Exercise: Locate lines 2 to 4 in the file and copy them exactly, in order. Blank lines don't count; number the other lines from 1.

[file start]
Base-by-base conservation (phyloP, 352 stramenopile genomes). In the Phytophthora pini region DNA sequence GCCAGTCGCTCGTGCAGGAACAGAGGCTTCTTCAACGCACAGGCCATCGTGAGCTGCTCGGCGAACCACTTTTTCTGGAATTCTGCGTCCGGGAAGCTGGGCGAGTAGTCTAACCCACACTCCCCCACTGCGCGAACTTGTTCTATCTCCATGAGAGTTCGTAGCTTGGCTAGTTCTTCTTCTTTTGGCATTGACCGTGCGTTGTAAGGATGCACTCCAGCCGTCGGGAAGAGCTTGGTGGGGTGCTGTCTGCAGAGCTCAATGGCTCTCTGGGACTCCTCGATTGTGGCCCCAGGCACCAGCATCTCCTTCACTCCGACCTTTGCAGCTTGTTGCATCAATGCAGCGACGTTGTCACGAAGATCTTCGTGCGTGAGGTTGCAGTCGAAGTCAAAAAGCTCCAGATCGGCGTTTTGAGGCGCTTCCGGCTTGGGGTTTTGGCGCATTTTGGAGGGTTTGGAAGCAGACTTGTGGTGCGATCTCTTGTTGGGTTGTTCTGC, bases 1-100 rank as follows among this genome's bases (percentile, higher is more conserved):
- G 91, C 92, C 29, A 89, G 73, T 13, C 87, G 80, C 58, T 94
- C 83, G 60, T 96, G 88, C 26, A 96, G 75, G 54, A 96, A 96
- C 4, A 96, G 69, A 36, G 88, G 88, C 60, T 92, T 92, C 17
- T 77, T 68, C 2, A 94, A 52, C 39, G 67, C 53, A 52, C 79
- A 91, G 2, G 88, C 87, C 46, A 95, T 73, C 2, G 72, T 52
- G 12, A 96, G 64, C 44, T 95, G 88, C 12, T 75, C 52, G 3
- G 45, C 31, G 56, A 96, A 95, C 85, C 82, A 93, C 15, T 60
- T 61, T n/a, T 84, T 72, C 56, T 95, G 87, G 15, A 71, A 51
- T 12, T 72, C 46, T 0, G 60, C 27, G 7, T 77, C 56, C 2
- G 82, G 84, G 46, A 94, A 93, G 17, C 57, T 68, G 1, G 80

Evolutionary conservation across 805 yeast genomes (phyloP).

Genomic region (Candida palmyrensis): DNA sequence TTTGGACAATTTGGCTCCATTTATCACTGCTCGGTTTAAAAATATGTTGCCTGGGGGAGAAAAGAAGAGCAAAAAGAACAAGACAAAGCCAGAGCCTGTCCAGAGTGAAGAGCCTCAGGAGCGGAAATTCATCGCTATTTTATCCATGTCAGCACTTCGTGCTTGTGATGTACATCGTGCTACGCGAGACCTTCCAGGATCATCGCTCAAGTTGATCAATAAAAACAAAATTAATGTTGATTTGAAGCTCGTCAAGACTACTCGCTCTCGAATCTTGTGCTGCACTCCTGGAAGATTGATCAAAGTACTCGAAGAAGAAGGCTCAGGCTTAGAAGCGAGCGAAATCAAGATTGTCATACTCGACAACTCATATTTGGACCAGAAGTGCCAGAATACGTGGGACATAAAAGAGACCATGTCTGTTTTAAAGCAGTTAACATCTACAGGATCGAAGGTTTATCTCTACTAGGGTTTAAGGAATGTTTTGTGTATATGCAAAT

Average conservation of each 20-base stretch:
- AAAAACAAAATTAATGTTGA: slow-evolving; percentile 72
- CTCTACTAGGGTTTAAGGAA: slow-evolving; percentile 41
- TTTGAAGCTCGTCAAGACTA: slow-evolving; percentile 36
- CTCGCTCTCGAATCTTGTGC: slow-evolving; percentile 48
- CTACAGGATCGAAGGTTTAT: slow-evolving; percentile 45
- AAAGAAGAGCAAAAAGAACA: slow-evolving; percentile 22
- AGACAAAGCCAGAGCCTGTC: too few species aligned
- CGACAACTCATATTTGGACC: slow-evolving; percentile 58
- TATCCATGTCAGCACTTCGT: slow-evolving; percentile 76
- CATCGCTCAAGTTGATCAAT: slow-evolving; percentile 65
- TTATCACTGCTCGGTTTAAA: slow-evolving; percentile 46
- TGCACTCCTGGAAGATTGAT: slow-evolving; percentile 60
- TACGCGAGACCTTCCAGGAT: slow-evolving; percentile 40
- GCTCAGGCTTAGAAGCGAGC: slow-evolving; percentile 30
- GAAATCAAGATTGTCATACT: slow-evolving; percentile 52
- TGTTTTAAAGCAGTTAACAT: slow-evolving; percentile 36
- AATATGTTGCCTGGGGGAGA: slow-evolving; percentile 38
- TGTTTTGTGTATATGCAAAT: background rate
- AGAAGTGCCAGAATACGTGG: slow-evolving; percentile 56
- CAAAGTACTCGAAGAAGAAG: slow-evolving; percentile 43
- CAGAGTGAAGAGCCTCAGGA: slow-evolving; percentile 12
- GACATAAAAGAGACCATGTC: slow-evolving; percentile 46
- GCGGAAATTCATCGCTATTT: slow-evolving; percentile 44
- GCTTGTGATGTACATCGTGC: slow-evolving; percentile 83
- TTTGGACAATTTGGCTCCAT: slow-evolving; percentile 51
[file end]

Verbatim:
- G 91, C 92, C 29, A 89, G 73, T 13, C 87, G 80, C 58, T 94
- C 83, G 60, T 96, G 88, C 26, A 96, G 75, G 54, A 96, A 96
- C 4, A 96, G 69, A 36, G 88, G 88, C 60, T 92, T 92, C 17